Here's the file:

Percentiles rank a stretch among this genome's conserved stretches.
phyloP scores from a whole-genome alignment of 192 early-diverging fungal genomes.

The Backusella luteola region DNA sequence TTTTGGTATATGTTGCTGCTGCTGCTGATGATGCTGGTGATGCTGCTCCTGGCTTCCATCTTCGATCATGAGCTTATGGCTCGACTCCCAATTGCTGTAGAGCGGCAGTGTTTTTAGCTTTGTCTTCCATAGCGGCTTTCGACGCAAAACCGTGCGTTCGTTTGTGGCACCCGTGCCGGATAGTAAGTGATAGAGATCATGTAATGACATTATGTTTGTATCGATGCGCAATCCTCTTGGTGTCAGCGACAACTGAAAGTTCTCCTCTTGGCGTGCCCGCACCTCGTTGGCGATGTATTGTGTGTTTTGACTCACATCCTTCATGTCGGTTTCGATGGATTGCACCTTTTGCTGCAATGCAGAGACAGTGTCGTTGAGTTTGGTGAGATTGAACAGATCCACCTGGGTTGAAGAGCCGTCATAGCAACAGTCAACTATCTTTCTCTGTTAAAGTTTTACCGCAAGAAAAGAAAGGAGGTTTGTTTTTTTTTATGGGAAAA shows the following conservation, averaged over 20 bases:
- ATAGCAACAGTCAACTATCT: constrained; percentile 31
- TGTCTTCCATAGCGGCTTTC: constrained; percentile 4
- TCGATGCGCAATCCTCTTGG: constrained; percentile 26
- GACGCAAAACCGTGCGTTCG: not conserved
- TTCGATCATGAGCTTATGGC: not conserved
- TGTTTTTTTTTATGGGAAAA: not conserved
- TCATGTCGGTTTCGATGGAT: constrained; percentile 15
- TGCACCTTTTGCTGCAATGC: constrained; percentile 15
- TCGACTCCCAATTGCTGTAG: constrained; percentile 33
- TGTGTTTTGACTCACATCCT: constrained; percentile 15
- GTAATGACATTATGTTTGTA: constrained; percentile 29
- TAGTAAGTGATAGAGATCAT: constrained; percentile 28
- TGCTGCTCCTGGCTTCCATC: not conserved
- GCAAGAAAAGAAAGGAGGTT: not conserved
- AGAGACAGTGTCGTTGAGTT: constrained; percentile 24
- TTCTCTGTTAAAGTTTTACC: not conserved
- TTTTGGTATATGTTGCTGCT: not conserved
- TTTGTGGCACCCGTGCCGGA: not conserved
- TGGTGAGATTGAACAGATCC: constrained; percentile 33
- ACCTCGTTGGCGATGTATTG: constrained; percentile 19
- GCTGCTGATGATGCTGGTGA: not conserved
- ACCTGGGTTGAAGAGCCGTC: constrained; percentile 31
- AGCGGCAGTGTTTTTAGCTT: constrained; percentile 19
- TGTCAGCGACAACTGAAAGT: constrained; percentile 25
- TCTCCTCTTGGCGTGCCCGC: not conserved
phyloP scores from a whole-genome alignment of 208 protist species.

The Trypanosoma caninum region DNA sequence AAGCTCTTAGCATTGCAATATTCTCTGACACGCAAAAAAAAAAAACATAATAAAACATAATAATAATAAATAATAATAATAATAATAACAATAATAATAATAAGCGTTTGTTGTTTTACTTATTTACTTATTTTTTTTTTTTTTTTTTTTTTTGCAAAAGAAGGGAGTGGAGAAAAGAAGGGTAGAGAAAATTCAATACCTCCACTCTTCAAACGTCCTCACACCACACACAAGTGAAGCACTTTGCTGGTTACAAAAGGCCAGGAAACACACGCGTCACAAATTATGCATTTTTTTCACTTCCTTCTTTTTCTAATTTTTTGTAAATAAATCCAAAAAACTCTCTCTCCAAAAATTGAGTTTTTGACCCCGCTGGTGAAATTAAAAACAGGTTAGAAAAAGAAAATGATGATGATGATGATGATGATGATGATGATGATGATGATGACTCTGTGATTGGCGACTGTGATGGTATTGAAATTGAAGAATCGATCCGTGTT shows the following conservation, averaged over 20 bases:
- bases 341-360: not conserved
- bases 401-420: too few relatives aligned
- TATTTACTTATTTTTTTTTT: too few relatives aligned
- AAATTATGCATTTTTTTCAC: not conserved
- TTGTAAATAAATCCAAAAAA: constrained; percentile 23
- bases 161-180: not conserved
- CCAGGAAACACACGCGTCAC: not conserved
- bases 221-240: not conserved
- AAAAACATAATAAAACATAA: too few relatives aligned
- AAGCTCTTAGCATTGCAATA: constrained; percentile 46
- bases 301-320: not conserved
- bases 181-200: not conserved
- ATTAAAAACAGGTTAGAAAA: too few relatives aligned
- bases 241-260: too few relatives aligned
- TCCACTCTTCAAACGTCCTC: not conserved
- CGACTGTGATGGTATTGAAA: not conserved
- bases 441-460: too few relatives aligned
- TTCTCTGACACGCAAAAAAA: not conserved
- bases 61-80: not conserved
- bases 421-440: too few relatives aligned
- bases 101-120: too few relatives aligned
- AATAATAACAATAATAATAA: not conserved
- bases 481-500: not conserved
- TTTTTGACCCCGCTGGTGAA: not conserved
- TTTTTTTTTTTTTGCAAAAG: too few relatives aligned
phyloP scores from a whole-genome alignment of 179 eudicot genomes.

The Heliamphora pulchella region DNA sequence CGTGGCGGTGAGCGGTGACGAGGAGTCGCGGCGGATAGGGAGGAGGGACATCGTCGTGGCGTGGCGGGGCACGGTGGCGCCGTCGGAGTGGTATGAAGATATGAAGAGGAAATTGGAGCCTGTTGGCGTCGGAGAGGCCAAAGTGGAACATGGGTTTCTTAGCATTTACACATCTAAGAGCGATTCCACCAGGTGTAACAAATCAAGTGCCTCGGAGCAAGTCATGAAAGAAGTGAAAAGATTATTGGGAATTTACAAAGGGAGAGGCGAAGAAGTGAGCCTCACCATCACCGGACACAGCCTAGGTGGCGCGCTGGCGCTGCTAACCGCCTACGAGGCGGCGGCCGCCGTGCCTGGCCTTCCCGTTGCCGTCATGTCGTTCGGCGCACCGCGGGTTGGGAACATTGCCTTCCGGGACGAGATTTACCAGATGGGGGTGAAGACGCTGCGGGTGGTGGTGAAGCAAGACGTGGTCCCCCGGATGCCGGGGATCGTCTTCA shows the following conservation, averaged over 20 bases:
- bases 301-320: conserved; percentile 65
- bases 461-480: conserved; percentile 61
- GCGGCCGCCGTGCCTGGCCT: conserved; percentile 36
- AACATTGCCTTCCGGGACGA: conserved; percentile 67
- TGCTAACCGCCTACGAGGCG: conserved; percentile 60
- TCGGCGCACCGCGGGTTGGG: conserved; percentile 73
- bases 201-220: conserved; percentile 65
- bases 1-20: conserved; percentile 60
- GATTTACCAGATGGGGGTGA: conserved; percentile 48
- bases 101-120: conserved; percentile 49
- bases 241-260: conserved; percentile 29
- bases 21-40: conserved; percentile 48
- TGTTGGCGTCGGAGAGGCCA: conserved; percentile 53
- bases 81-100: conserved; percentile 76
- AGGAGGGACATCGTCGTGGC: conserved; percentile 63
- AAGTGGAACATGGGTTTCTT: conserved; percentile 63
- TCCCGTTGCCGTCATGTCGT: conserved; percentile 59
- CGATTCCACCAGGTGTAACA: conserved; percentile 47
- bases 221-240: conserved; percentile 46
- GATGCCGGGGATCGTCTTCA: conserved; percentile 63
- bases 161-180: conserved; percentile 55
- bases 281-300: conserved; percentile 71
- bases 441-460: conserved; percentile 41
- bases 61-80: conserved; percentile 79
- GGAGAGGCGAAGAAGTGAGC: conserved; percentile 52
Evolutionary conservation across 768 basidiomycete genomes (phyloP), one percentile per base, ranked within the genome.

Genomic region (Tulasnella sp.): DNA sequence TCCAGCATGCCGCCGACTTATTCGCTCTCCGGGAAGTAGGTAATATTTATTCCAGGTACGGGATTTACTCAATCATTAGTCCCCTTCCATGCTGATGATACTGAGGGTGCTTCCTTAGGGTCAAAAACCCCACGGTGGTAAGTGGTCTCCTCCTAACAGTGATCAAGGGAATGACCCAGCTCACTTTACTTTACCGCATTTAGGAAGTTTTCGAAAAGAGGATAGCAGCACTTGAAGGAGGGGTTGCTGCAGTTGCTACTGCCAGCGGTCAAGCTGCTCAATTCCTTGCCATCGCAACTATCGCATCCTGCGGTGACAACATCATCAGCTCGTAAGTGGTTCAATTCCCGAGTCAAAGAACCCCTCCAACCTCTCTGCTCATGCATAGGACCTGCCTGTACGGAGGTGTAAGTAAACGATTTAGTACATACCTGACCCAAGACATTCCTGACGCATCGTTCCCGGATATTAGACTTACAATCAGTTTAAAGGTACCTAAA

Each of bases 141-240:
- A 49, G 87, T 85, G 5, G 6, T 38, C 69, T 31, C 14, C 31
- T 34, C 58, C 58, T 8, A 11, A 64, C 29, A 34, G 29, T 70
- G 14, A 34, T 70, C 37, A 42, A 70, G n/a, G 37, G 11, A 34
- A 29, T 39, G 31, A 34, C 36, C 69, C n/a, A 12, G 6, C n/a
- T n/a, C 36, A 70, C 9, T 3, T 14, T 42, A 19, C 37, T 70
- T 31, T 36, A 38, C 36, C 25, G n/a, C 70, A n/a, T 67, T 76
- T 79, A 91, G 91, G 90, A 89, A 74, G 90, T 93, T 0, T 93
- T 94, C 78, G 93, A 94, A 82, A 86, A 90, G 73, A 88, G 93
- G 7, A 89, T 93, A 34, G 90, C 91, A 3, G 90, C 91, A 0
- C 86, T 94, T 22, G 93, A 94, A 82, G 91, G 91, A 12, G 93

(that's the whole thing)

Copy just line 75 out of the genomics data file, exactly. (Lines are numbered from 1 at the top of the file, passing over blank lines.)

- CGATTCCACCAGGTGTAACA: conserved; percentile 47